It’s been almost two months, and talking about it or writing about it still causes me pain…
Studying abroad is a once in a lifetime opportunity. At Montclair State University, the Global Education Center gives students a chance to expand their education while exploring a variety of cities around the world. ‘Montclair In Nice’ is one out of many study abroad programs at Montclair State that is offered every summer for five weeks in France. After years of obsessing over France and the French language, I spent twelve months preparing for my summer trip to this beautiful country. When I arrived, I was prepared to have a great summer, but I wasn’t prepared for what happened on Bastille Day.
After missing the 4th of July back home, Bastille Day was a day that my classmates and I really looked forward to. After a great day tasting wine, cheese, and olive oil with our French professor Dr. Joanna Dezio, seven of us decided to sit on the beach that night below the Promenade Des Anglais along with thousands of other people to watch the firework celebration before heading to the holiday activities near Le Negresco hotel. Last minute, we all decided to go to cross the Promenade over in the old city to go to a karaoke bar. Just three minutes after crossing the street, two American students ran by us while one said, “there’s a guy with a gun.” A gun went off in the distance and the narrow streets of the old city flooded in panic and fear as people ran from the unknown. Some hid in nearby shops, some made it out of the old city, and others, such as myself and two of my classmates, scouted shelter in stranger’s homes.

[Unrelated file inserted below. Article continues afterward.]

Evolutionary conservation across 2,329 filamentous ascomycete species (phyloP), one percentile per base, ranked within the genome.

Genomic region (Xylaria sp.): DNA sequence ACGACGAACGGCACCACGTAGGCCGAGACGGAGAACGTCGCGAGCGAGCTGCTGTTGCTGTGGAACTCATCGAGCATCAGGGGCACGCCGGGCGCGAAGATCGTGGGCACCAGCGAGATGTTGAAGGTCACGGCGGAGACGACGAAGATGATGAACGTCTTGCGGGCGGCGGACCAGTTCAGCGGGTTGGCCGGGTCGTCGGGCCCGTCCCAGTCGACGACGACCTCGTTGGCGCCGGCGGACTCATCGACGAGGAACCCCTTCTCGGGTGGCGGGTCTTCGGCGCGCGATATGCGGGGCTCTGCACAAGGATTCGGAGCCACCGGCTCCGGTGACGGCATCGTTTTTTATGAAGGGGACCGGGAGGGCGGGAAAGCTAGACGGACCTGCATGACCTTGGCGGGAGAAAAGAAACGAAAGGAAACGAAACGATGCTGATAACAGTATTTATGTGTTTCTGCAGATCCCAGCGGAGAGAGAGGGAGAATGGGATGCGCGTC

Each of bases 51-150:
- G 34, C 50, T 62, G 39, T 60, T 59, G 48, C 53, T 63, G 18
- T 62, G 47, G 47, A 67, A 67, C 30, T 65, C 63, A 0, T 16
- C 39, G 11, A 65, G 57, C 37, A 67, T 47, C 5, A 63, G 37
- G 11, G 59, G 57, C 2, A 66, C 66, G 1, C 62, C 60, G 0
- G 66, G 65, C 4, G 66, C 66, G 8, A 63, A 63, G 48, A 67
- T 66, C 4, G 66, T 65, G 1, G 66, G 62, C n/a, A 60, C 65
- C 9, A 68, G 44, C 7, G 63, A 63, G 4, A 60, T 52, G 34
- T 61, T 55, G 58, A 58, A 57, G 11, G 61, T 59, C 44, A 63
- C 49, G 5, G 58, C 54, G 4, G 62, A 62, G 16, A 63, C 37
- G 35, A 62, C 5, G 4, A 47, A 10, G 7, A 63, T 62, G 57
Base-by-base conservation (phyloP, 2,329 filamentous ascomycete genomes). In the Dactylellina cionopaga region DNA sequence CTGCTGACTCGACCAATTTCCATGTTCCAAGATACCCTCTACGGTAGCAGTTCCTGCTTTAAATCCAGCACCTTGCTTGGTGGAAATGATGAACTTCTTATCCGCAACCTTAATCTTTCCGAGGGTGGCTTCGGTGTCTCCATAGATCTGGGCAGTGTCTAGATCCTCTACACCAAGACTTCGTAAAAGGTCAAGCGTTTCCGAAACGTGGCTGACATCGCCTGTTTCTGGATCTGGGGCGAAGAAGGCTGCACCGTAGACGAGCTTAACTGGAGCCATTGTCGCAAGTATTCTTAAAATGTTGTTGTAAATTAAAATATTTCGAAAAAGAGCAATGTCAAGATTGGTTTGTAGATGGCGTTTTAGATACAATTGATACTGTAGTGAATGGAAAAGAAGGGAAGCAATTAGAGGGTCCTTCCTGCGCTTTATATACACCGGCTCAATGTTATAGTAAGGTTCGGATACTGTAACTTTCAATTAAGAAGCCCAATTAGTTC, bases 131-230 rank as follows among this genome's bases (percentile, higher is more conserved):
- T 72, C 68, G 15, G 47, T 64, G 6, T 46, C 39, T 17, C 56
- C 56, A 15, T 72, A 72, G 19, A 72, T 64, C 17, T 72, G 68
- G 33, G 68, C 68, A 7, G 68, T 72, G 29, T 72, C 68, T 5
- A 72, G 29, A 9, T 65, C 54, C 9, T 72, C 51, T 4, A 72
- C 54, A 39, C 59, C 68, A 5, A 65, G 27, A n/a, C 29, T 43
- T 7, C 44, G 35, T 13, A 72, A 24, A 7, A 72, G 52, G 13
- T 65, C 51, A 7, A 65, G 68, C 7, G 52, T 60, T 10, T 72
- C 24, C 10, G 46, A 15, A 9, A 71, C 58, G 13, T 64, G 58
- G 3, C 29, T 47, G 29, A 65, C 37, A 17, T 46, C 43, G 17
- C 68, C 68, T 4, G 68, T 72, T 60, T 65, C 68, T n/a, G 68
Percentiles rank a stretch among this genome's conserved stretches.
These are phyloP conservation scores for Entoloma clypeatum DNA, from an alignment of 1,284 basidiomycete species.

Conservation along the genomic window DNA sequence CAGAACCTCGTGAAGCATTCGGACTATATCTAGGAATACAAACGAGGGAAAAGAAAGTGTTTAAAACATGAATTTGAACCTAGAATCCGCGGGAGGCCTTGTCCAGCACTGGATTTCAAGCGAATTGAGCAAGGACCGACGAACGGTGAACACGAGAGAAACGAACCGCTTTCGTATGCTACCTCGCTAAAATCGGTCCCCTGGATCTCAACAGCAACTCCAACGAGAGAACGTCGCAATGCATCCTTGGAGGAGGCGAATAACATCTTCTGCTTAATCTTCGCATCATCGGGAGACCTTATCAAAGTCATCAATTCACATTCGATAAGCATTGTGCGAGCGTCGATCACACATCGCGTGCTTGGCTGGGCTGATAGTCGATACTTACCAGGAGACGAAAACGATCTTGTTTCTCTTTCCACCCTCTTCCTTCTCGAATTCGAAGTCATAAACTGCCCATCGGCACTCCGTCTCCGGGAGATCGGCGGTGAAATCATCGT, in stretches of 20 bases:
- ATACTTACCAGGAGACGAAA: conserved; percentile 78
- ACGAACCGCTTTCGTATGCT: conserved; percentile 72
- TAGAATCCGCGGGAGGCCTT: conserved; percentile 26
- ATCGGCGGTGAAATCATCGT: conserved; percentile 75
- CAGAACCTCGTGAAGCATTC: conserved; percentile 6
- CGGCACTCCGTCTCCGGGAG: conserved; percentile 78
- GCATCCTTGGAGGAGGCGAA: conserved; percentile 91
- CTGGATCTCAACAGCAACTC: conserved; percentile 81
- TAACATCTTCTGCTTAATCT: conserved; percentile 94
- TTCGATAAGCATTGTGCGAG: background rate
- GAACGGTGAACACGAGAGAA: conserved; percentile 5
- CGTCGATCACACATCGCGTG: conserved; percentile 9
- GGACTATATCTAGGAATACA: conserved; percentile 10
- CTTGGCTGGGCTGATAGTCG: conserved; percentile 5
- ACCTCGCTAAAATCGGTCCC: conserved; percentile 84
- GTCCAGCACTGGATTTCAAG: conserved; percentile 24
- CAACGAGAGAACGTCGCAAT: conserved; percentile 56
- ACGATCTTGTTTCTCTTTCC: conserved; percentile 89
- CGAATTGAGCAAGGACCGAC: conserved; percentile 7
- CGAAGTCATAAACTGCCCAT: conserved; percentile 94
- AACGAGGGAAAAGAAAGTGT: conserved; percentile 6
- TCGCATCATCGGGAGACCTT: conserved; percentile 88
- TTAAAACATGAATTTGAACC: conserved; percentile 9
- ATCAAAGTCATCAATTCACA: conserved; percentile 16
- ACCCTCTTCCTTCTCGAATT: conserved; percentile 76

The other four people who were with us got swept away with the crowd. Somehow, they were able to make it back to our residence building safely.
After a fun day, it didn’t occur to us that something like that could happen. It didn’t occur to us that in just three minutes, our view of the world we thought we knew could change forever.